Playoff contender Justin Allgaier rallied from two laps down after a right front tire went down early in the 200-lap race to finish third. Ryan Preece placed fourth. Rookie Cole Custer, who won both stages, finished fifth.

Click here for race results

Tyler Reddick wins playoff opener at Kentucky for first career Xfinity victory

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Tyler Reddick, a part-time driver for Chip Ganassi Racing, led 66 laps to win the Xfinity Series playoff opener at Kentucky Speedway.

In his rookie year in the series, Reddick earned the win in his 15th start in the No. 42 Chevrolet.

The 21-year-old driver beat teammate Brennan Poole, Justin Allgaier, Ryan Preece and Cole Custer.

“I don’t know if it was necessarily me making a statement, it’s just Chip Ganassi Racing making a statement,” Reddick told NBCSN. “(Crew chief) Mike Shiplett has brought me from ground zero all the way to here. All the guys at Ganassi have gone above and beyond in helping me become a better driver. To be here today is surreal.”

Reddick, who had not led a lap before Saturday night, took the lead for the first time on Lap 126 of the 200-lap race.

Reddick is the fourth Xfinity driver to get his first win this season.

Saturday’s win comes after it was announced on Sept. 14 that Reddick would join JR Motorsports full-time in 2018.

STAGE 1 WINNER: Cole Custer

STAGE 2 WINNER: Cole Custer

MORE: Race results

WHO HAD A GOOD NIGHT: Justin Allgaier bounced back from losing a tire and going two laps down to finish third. He leaves Kentucky tied with Cole Custer at the top of the playoff standings. … Brennan Poole’s runner-up finish is a career-best result in 77 starts … Ryan Preece has finished in the top four in all three of his starts for Joe Gibbs Racing. … Ryan Reed finished 10th, ending an eight-race streak without a top 10.

WHO HAD A BAD NIGHT: Sam Hornish Jr. finished 31st, nine laps down after contact with Brandon Jones on Lap 53 caused him to hit the wall at the exit of Turn 2, forcing him to pit for repairs. … William Byron finished 18th, two laps down after he was forced to pit on Lap 101 for a loose wheel.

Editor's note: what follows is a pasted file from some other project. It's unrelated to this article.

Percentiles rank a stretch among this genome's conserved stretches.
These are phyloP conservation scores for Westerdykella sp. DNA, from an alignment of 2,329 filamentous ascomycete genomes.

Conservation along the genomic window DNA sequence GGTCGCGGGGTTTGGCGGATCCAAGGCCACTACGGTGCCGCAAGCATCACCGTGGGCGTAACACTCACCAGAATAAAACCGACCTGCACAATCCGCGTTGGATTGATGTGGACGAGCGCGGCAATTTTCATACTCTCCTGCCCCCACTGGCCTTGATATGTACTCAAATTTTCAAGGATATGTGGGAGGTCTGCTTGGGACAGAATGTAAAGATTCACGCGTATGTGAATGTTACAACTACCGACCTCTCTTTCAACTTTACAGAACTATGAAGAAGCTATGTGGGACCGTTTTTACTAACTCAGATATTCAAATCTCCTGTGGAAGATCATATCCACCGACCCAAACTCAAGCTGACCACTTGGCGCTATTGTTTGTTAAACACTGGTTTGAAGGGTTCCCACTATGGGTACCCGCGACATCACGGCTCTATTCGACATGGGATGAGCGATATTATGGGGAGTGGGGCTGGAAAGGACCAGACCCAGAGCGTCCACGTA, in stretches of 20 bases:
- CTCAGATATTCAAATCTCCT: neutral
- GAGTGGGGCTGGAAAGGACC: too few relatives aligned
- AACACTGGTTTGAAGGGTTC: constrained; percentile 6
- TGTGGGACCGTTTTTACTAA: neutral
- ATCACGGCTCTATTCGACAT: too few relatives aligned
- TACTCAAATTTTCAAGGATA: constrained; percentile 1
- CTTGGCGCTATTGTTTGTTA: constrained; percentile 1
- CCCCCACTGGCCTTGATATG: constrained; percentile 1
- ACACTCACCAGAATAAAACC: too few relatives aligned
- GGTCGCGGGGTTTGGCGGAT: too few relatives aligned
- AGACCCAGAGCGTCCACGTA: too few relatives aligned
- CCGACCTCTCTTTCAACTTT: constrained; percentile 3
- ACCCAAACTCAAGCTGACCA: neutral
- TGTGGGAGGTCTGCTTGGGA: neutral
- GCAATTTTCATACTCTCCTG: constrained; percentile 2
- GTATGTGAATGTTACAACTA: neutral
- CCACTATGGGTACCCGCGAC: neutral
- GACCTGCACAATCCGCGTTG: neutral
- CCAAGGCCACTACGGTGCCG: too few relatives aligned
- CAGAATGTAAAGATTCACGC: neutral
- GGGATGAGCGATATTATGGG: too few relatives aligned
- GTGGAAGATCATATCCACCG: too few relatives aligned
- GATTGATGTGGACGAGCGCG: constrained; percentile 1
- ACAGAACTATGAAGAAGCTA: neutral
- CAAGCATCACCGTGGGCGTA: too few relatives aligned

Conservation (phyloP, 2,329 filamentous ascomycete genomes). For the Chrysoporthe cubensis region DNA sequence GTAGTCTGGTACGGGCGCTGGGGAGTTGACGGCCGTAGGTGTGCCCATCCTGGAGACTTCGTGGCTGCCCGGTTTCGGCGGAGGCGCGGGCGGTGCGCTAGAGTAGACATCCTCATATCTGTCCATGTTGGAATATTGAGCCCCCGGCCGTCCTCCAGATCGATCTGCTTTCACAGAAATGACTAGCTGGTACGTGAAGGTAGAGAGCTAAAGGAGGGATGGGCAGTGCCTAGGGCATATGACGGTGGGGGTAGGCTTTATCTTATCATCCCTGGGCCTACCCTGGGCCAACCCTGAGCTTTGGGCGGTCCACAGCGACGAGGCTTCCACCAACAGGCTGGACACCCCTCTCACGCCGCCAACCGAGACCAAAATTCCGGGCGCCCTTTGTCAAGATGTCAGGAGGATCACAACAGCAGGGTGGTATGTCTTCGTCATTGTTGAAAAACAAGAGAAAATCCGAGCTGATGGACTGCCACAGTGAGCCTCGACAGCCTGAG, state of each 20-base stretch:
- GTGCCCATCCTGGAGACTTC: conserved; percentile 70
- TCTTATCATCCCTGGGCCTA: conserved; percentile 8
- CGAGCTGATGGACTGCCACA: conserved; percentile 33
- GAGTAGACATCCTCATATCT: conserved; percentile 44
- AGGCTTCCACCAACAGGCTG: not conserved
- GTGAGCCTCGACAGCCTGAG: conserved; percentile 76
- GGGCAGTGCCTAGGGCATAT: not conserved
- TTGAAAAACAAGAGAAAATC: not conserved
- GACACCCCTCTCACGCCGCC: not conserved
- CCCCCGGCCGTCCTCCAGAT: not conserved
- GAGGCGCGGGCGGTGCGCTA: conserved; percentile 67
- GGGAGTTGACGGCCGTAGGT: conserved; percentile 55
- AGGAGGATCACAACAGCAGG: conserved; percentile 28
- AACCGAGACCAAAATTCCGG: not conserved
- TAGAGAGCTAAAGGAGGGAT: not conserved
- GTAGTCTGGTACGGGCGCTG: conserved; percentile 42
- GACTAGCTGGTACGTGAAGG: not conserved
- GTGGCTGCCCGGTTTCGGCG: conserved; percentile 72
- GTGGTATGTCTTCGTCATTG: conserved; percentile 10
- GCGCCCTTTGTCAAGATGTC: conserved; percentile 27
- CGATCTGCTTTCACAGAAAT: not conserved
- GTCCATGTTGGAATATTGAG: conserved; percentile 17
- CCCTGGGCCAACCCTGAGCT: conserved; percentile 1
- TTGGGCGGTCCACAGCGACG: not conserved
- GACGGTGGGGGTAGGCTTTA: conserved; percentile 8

NOTABLE: Reddick is the seventh different driver to win in the last seven races this season. … Reddick is the seventh different winner in the last eight races at Kentucky.

QUOTE OF THE NIGHT: “I was about the color of my car (red) there for a little bit.” – Justin Allgaier after finishing third following a rebound from going two laps down early in the race.

NEXT: Drive Sober 200 at Dover International Speedway at 3 p.m. ET on Sept. 30 on NBCSN.

Social Roundup: Sights from first Martinsville night race

Marty Snider
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The wait is over.

Night racing at Martinsville Speedway is now a reality.

After tests and practice sessions, the half-mile track in Virginia is hosting the ValleyStar Credit Union 300 and its qualifying races tonight for the NASCAR Late Model Series.

In attendance at the race are Joe Gibbs Racing’s Denny Hamlin and Daniel Suarez, as well as NBCSN’s Marty Snider, who is watching his son Myatt compete in the race.

Here’s a look at some of the sights and sounds from the historic night for NASCAR’s oldest track.